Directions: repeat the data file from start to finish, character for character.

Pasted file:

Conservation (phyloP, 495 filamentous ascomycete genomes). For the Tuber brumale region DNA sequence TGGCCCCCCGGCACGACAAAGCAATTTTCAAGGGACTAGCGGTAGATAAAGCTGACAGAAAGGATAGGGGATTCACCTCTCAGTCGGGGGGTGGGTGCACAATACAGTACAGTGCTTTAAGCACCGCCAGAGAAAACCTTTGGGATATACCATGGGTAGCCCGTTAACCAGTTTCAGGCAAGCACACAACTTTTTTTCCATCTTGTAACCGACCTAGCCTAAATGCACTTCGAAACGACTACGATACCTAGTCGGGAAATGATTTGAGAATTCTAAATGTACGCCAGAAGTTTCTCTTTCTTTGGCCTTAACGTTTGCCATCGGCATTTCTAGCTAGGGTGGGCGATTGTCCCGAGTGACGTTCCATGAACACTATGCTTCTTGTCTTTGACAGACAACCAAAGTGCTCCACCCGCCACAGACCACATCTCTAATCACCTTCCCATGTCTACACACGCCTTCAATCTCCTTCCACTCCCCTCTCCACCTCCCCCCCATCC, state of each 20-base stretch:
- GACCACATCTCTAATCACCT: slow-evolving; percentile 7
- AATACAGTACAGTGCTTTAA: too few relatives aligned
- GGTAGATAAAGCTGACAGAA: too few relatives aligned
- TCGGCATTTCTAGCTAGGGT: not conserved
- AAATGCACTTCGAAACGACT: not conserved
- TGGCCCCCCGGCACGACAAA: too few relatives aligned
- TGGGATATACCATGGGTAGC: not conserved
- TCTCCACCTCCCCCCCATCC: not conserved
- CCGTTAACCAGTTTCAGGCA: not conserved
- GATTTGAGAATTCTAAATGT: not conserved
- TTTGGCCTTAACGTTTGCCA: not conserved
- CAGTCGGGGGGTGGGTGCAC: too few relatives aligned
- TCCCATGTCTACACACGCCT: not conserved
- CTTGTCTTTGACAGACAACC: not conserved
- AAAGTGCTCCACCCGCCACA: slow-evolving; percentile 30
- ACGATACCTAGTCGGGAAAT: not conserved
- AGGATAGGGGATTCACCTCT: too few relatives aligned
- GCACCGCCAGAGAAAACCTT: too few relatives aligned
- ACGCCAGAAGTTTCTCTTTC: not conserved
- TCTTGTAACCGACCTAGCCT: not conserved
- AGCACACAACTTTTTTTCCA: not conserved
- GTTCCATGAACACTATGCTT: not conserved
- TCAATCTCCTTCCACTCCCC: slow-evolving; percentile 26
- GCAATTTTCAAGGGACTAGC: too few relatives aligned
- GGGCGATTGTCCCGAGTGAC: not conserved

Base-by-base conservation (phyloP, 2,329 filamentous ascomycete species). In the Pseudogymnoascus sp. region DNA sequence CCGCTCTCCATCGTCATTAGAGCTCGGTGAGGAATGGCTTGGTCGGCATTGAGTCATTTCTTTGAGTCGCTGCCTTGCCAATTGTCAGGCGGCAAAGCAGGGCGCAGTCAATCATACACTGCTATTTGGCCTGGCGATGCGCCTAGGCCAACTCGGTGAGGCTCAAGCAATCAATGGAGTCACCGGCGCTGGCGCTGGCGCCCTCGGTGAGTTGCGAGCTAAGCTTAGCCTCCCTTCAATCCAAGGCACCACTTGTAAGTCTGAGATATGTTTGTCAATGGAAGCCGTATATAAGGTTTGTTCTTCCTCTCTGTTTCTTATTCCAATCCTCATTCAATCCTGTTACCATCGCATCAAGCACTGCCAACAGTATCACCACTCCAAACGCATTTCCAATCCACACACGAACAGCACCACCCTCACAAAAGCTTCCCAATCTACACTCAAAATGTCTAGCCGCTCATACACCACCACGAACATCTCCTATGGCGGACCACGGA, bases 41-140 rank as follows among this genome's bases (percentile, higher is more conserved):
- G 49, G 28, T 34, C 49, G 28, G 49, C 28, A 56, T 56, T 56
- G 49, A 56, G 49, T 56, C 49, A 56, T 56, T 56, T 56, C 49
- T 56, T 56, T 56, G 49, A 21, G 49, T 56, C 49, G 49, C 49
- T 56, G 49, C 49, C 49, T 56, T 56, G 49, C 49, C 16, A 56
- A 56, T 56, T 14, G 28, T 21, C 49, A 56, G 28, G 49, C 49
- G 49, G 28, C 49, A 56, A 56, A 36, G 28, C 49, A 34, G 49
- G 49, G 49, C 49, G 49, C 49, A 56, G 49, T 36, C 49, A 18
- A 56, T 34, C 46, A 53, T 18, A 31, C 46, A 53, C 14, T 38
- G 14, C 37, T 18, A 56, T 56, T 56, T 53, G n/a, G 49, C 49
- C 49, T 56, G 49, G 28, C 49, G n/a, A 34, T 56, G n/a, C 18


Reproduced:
Conservation (phyloP, 495 filamentous ascomycete genomes). For the Tuber brumale region DNA sequence TGGCCCCCCGGCACGACAAAGCAATTTTCAAGGGACTAGCGGTAGATAAAGCTGACAGAAAGGATAGGGGATTCACCTCTCAGTCGGGGGGTGGGTGCACAATACAGTACAGTGCTTTAAGCACCGCCAGAGAAAACCTTTGGGATATACCATGGGTAGCCCGTTAACCAGTTTCAGGCAAGCACACAACTTTTTTTCCATCTTGTAACCGACCTAGCCTAAATGCACTTCGAAACGACTACGATACCTAGTCGGGAAATGATTTGAGAATTCTAAATGTACGCCAGAAGTTTCTCTTTCTTTGGCCTTAACGTTTGCCATCGGCATTTCTAGCTAGGGTGGGCGATTGTCCCGAGTGACGTTCCATGAACACTATGCTTCTTGTCTTTGACAGACAACCAAAGTGCTCCACCCGCCACAGACCACATCTCTAATCACCTTCCCATGTCTACACACGCCTTCAATCTCCTTCCACTCCCCTCTCCACCTCCCCCCCATCC, state of each 20-base stretch:
- GACCACATCTCTAATCACCT: slow-evolving; percentile 7
- AATACAGTACAGTGCTTTAA: too few relatives aligned
- GGTAGATAAAGCTGACAGAA: too few relatives aligned
- TCGGCATTTCTAGCTAGGGT: not conserved
- AAATGCACTTCGAAACGACT: not conserved
- TGGCCCCCCGGCACGACAAA: too few relatives aligned
- TGGGATATACCATGGGTAGC: not conserved
- TCTCCACCTCCCCCCCATCC: not conserved
- CCGTTAACCAGTTTCAGGCA: not conserved
- GATTTGAGAATTCTAAATGT: not conserved
- TTTGGCCTTAACGTTTGCCA: not conserved
- CAGTCGGGGGGTGGGTGCAC: too few relatives aligned
- TCCCATGTCTACACACGCCT: not conserved
- CTTGTCTTTGACAGACAACC: not conserved
- AAAGTGCTCCACCCGCCACA: slow-evolving; percentile 30
- ACGATACCTAGTCGGGAAAT: not conserved
- AGGATAGGGGATTCACCTCT: too few relatives aligned
- GCACCGCCAGAGAAAACCTT: too few relatives aligned
- ACGCCAGAAGTTTCTCTTTC: not conserved
- TCTTGTAACCGACCTAGCCT: not conserved
- AGCACACAACTTTTTTTCCA: not conserved
- GTTCCATGAACACTATGCTT: not conserved
- TCAATCTCCTTCCACTCCCC: slow-evolving; percentile 26
- GCAATTTTCAAGGGACTAGC: too few relatives aligned
- GGGCGATTGTCCCGAGTGAC: not conserved

Base-by-base conservation (phyloP, 2,329 filamentous ascomycete species). In the Pseudogymnoascus sp. region DNA sequence CCGCTCTCCATCGTCATTAGAGCTCGGTGAGGAATGGCTTGGTCGGCATTGAGTCATTTCTTTGAGTCGCTGCCTTGCCAATTGTCAGGCGGCAAAGCAGGGCGCAGTCAATCATACACTGCTATTTGGCCTGGCGATGCGCCTAGGCCAACTCGGTGAGGCTCAAGCAATCAATGGAGTCACCGGCGCTGGCGCTGGCGCCCTCGGTGAGTTGCGAGCTAAGCTTAGCCTCCCTTCAATCCAAGGCACCACTTGTAAGTCTGAGATATGTTTGTCAATGGAAGCCGTATATAAGGTTTGTTCTTCCTCTCTGTTTCTTATTCCAATCCTCATTCAATCCTGTTACCATCGCATCAAGCACTGCCAACAGTATCACCACTCCAAACGCATTTCCAATCCACACACGAACAGCACCACCCTCACAAAAGCTTCCCAATCTACACTCAAAATGTCTAGCCGCTCATACACCACCACGAACATCTCCTATGGCGGACCACGGA, bases 41-140 rank as follows among this genome's bases (percentile, higher is more conserved):
- G 49, G 28, T 34, C 49, G 28, G 49, C 28, A 56, T 56, T 56
- G 49, A 56, G 49, T 56, C 49, A 56, T 56, T 56, T 56, C 49
- T 56, T 56, T 56, G 49, A 21, G 49, T 56, C 49, G 49, C 49
- T 56, G 49, C 49, C 49, T 56, T 56, G 49, C 49, C 16, A 56
- A 56, T 56, T 14, G 28, T 21, C 49, A 56, G 28, G 49, C 49
- G 49, G 28, C 49, A 56, A 56, A 36, G 28, C 49, A 34, G 49
- G 49, G 49, C 49, G 49, C 49, A 56, G 49, T 36, C 49, A 18
- A 56, T 34, C 46, A 53, T 18, A 31, C 46, A 53, C 14, T 38
- G 14, C 37, T 18, A 56, T 56, T 56, T 53, G n/a, G 49, C 49
- C 49, T 56, G 49, G 28, C 49, G n/a, A 34, T 56, G n/a, C 18